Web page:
Transitions can be wonderful—if you have the means, I highly recommend picking one up. Oh, yeah!



The Slowness of Being Government and Its Space Technology

Image from Wikimedia. Click to Embiggen.

From a Softpedia news post, a writer conjectures mainly about the United States Air Force’s (USAF) X-37B space drone and what it might mean to space warfare.  It’s a decent, thought-provoking article, so you may wish to read it.  But there’s an assumption made within the article:  the government has the best, most sophisticated space toys.

As stated in the post, one agency giving away optical satellites to another agency is something to ponder.  But it might be more of one agency’s admission there’s a lack of money issue rather than, as the author implies, the existence of better technology ready to be used by the suddenly generous agency.  The giveaway might be prompted by other issues.  Maybe the program the satellites fall under is going away.  It could be the ground infrastructure can’t handle more satellites.  Maybe launching more satellites is just too costly.  But one shouldn’t just assume the newer optical satellites we don’t know about are better than the ones given away (although it can be fun to think about).  After all, the optics of those old satellites could still have been reused with a newer image processing chip.  But that can get expensive, and will take time.

Anyone who has been involved in government agencies, whether the NRO, NGA, NSA, or the MDA, knows how many things go slowly.  And slowly in this instance applies to the process of acquiring and building the satellite payloads, which takes so long that things just get outdated.  It’s why SpaceX chafes at government plodding at every turn.  The slow pace doesn’t mean the tech isn’t useful, but the tech on government satellites is typically a decade behind the tech a US citizen walks around with today–even if the government satellite payload tech was ahead of its time at launch time.  I won’t say this happens all the time, but it happens more often than people like to think.

Part of the mystique of government space technology has to do with NASA’s achievements back in history.  Part of it is likely the sense that with all that money being spent, surely something “cool” will come out of a particular program.  But history is not today.  And, while maybe some of the money goes to technology development, a fair bit of it goes elsewhere.  A lot of money spent in these programs is on people’s expertise in older or arcane technologies.  Some money is spent enhancing the robustness of the technology, and “buying down” risks with constant reviews and inspections, making sure there’s as little opportunity for something to go wrong as possible.  The government also tries to ensure there’s a way to retain the expertise of old and arcane technology (spending more money on the expert so he/she is available).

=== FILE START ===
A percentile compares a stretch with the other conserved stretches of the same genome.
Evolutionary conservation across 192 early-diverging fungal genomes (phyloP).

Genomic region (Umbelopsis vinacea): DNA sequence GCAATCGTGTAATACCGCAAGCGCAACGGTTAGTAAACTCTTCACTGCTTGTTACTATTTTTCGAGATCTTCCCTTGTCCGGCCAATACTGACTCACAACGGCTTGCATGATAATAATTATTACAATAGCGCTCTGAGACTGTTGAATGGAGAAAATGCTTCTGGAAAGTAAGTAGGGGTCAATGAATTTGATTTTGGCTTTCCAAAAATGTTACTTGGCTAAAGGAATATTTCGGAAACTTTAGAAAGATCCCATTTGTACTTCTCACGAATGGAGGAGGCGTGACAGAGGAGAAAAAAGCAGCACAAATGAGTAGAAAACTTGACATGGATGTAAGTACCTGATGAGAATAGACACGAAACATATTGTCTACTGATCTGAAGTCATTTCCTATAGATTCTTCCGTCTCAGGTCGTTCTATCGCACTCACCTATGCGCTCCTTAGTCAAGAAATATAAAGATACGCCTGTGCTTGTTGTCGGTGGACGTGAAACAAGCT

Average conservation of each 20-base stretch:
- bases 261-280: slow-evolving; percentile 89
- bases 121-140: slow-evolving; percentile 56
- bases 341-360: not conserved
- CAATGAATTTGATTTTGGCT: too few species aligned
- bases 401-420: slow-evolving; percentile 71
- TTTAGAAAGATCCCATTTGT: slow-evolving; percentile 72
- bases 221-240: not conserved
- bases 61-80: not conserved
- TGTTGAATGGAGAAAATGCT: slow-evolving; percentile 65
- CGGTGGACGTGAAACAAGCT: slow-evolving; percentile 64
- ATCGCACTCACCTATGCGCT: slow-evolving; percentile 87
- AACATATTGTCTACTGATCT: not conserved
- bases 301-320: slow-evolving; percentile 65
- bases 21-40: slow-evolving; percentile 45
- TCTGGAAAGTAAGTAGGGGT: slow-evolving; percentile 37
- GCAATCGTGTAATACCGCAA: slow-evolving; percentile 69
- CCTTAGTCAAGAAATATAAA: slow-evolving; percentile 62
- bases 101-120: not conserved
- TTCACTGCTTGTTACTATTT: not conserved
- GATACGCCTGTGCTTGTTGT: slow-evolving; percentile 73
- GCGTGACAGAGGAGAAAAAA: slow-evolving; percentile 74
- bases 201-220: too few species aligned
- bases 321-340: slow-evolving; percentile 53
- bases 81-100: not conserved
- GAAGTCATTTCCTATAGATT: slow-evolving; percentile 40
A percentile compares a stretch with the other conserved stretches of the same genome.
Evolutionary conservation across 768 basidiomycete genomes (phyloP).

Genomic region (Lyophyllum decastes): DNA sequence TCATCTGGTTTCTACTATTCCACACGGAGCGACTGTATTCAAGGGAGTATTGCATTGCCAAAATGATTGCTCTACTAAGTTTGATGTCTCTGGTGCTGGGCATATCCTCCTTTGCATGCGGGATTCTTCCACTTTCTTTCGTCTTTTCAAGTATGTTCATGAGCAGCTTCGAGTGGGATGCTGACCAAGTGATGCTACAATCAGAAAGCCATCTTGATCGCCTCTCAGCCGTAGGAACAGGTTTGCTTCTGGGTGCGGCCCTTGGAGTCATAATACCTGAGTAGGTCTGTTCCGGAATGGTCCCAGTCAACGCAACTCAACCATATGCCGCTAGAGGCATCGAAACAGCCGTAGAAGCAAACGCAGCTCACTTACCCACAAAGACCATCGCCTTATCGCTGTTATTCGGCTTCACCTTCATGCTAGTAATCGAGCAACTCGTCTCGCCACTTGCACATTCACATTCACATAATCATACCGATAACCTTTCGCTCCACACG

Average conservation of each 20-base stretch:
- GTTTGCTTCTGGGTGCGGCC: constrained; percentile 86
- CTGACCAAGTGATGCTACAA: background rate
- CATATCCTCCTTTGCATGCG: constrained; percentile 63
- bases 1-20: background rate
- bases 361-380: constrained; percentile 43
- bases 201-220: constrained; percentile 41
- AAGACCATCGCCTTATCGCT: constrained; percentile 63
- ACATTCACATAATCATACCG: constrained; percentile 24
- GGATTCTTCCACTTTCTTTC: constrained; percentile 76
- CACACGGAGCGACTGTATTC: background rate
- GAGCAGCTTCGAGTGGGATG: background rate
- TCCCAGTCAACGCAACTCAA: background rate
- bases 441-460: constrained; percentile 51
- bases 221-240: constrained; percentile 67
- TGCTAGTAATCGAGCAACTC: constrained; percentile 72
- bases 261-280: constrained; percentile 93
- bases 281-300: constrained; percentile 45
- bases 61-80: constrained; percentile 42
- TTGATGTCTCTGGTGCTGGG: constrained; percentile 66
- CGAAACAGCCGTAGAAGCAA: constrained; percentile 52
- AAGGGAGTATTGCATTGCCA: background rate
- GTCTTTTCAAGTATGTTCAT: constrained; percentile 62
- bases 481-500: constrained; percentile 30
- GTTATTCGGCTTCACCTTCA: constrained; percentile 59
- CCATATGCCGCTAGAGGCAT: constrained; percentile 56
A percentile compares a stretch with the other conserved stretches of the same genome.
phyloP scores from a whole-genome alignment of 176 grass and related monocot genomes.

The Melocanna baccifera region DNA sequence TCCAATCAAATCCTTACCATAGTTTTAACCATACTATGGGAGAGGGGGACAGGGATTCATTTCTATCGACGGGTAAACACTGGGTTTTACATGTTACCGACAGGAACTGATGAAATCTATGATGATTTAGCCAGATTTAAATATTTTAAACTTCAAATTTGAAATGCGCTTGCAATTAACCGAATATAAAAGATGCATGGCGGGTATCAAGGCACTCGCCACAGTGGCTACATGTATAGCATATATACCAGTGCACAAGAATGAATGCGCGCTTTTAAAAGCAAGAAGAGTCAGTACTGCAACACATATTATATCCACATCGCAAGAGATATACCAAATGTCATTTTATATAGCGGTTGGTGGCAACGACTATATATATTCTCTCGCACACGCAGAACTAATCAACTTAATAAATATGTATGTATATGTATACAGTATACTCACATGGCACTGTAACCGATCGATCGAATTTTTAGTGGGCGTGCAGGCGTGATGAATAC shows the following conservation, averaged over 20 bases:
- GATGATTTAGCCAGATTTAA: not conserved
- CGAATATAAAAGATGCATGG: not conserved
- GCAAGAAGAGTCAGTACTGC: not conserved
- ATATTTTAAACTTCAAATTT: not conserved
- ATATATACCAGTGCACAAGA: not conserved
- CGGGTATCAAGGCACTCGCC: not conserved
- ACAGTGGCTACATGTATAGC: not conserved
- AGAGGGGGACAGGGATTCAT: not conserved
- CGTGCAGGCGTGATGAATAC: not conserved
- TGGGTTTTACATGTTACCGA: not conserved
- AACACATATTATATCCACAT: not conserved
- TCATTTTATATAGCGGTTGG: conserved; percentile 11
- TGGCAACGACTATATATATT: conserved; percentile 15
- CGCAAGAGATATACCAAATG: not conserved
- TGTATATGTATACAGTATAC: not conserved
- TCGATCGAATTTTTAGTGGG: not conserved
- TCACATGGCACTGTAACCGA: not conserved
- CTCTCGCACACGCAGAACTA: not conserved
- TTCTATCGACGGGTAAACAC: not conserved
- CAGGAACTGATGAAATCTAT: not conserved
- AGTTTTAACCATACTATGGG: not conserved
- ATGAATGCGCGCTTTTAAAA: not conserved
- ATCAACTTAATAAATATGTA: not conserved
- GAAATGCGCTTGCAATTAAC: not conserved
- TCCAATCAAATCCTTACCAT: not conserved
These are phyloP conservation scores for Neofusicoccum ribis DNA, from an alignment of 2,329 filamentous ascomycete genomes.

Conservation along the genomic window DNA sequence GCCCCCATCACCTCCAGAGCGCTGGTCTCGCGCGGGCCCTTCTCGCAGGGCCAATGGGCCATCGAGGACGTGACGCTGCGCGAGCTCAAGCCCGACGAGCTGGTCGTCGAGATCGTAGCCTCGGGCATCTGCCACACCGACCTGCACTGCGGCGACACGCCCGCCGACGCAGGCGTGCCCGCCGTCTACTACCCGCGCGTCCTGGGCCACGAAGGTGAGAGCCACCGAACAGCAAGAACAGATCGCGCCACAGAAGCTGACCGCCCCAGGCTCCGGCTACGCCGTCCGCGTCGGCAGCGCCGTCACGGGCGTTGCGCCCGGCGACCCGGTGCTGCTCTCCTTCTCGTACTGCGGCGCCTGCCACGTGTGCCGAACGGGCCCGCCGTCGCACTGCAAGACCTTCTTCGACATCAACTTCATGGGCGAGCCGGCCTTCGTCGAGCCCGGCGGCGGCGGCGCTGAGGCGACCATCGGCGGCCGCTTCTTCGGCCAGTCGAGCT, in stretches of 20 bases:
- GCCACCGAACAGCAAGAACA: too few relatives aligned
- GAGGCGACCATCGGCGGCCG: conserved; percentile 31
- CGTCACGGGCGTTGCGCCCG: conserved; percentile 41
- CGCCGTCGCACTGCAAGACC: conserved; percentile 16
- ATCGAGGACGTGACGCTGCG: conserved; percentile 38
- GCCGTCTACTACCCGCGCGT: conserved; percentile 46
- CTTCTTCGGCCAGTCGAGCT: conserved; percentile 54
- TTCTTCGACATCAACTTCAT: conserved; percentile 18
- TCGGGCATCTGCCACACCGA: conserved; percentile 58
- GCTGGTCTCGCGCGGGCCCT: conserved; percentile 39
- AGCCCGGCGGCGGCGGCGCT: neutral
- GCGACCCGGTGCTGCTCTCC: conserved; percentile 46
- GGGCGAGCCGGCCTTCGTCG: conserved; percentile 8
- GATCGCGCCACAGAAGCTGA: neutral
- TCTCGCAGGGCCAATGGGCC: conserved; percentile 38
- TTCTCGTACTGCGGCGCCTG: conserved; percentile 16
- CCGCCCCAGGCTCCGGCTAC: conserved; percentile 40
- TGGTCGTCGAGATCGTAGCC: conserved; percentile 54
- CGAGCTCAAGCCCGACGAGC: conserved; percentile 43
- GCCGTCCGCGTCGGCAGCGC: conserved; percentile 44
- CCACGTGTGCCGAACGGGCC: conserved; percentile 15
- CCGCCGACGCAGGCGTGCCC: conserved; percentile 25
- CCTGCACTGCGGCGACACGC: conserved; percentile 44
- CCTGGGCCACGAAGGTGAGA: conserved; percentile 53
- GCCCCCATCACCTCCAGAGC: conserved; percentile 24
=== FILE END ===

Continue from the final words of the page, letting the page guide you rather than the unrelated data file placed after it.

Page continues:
This happens naturally.  Government employees, whether they’re civilian or military, rely on this ever-present expertise.  It’s the nature of the job that forces this to happen.  The expert will always be there, until retirement or death.  The government employee, on the other hand, might work three years on a program, then move on to something else.  So money is spent to keep that expertise close by, a crutch for the government to lean on, because it bought obscure tech to begin with.  Maybe more often than is admitted, a lot of the older programs become non-viable because the expertise goes away.  It falls further behind.

And government satellite technology will likely fall even further behind, given the explosion of small satellite building going on (in spite of high expenditures in government satellites) around the world.  The small satellites are so inexpensive, they are almost disposable.  But because the investment is so small, there will be quicker and more iterations of satellite payloads.  Each iteration will lead to smaller and better payloads.  Different payloads will be built–ones the government and bigger companies will never have thought of because of risk and cost.  And unlike the government process, these small satellites are built in a nearly unmanaged environment, coming from the wackiest ideas of an eccentric millionaire or  students who just don’t know better.  It will be those people and their satellites that will have the greatest impact on space and space warfare (should it occur).  There’s something similar happening to space planes, too.  More players entering, more interesting space planes designed and flown (eventually).  All the while, the X-37B will still be costly to launch, require range time, and need a rocket core to launch it.  All of this my conjecture??  Sure, but maybe a more realistic one than the Softpedia post about the X-37B.

The X-37B, while interesting, is already halfway to the Smithsonian.